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Specialty Chemistry Forums => Other Sciences Question Forum => Topic started by: Robocop on August 30, 2019, 08:33:14 PM

Title: Chloroauric acid under security X-ray
Post by: Robocop on August 30, 2019, 08:33:14 PM
Purely hypothetical query. If metals and other dense materials show, under X-ray a blue colour and less dense organic compounds show green. If you were to dissolve gold in aqua regia. Will it show as green or blue?
Title: Re: Chloroauric acid under security X-ray
Post by: Enthalpy on September 03, 2019, 06:42:22 AM
Welcome, Robocop!

I don't grasp what shows a colour. Is it the material itself, say by fluorescence, which would need a badly strong X-ray intensity? Or does a screen show these colours after computer processing of a detector data?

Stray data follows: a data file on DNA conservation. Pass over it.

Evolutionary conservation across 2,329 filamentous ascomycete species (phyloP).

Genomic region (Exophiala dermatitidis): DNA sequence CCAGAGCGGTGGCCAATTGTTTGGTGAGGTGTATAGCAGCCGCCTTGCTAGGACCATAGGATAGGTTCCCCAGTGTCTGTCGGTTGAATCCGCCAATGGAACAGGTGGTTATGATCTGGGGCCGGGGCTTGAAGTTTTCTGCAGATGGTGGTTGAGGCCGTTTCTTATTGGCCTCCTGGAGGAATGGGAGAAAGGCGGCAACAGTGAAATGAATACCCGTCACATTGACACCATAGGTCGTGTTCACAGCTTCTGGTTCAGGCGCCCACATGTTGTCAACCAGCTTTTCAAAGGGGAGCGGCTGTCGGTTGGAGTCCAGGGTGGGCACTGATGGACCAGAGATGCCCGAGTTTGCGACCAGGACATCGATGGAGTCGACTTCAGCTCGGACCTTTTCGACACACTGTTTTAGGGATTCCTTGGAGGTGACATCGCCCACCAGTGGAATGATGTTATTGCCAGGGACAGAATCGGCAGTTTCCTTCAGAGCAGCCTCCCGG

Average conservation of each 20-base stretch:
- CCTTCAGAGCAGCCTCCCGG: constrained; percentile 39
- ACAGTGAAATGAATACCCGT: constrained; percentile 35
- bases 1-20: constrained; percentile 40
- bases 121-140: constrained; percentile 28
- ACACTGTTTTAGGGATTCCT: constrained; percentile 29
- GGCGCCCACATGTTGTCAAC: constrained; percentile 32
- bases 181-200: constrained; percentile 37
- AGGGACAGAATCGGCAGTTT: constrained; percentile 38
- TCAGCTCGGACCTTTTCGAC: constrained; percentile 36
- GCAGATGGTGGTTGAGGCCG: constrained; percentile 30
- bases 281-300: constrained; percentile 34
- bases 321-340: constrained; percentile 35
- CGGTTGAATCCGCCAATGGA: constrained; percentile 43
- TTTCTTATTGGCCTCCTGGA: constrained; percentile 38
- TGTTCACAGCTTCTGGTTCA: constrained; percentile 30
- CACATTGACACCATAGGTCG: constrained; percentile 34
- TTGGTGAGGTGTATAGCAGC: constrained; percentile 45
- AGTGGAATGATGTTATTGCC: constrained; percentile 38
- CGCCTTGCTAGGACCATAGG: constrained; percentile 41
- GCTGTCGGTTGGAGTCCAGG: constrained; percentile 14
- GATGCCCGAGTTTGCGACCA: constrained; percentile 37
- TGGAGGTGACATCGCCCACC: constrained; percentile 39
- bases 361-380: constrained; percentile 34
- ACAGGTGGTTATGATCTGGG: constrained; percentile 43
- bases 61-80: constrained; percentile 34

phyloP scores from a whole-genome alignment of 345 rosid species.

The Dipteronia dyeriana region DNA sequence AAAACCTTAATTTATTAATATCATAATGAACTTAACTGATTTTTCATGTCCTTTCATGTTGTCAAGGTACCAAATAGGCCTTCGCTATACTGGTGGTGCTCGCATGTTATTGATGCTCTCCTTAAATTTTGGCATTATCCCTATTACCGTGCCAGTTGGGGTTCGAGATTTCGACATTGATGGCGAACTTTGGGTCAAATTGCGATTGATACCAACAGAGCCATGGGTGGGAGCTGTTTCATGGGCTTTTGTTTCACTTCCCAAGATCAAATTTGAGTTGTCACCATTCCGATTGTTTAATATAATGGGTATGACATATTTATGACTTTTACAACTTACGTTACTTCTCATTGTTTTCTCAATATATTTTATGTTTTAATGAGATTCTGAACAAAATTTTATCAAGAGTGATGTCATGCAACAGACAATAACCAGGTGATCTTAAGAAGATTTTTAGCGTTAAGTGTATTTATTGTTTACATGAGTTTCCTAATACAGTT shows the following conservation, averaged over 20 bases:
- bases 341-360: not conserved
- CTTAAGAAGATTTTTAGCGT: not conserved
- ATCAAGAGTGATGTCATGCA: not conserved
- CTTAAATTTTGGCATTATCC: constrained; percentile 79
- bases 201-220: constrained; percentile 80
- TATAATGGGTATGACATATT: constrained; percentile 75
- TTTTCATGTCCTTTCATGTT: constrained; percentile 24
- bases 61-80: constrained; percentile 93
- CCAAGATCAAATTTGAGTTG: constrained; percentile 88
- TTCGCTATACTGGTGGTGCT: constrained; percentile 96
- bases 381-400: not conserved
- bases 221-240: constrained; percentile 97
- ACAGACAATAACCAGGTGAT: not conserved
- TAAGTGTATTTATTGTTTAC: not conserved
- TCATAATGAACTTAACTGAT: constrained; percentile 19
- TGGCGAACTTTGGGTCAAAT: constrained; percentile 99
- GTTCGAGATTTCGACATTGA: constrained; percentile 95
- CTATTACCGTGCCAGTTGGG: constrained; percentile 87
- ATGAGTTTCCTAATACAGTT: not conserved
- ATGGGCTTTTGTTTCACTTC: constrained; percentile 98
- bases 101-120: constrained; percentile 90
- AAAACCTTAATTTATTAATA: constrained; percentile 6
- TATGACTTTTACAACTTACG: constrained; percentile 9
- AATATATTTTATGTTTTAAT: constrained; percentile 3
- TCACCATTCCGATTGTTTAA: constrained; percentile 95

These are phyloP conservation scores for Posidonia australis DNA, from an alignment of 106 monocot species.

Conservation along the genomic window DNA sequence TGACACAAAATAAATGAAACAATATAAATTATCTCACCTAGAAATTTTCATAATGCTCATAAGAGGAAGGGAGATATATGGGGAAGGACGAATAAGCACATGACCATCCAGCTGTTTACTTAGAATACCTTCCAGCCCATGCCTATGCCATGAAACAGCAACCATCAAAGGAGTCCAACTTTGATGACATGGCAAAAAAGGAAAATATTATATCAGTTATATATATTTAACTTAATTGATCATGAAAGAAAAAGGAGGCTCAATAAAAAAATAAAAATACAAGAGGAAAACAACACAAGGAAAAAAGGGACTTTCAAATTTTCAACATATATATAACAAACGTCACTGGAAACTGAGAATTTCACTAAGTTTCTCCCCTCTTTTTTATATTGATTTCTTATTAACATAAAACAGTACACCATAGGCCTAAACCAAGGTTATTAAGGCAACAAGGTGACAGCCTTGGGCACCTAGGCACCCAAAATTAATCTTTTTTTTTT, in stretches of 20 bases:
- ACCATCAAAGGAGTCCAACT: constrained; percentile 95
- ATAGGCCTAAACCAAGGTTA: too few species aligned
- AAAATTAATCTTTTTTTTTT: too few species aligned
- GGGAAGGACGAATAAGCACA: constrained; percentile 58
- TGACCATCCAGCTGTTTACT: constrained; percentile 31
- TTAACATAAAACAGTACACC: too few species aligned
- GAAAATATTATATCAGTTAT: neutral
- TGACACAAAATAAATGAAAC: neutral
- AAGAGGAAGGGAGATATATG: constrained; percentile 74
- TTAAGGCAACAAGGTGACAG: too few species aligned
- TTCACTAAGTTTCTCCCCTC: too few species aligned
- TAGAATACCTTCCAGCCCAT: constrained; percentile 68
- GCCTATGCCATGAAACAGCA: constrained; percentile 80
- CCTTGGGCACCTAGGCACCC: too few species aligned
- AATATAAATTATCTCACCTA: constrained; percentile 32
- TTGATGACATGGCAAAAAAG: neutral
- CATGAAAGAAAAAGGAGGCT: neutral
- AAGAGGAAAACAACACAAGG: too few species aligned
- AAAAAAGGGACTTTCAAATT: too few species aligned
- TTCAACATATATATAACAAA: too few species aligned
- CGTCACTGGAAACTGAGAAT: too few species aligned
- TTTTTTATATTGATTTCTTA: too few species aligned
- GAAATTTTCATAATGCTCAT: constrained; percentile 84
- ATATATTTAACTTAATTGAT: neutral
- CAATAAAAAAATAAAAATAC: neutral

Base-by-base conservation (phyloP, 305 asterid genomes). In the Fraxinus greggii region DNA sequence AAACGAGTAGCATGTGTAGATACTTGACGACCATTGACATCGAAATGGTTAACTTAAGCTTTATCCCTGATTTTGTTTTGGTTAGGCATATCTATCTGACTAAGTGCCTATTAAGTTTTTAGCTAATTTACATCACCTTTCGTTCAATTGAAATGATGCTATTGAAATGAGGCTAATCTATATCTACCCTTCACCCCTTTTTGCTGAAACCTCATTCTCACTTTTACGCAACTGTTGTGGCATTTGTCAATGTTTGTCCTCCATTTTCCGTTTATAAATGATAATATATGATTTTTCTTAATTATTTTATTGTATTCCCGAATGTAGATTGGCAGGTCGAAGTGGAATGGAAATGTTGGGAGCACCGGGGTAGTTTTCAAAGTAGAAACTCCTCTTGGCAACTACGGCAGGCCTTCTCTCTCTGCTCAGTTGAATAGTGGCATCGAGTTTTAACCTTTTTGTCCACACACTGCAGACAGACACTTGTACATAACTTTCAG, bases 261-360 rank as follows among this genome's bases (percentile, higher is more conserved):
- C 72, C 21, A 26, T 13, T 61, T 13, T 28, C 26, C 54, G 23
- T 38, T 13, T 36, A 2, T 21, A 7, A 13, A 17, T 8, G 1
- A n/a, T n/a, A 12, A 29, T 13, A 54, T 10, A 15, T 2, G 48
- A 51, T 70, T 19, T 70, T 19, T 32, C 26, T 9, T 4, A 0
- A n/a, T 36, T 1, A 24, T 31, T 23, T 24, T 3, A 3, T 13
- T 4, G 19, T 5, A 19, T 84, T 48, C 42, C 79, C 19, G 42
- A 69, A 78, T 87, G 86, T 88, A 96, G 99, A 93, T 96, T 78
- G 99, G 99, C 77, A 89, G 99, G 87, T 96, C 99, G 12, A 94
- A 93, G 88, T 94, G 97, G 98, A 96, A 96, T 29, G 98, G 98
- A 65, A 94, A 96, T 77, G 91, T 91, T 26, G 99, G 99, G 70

Some X-ray imagers only represent with a colour palette the absorption of one X-ray source. Others use several X-ray energies to distinguish the elements, for instance to detect objects rich in -NO2 or -NO3.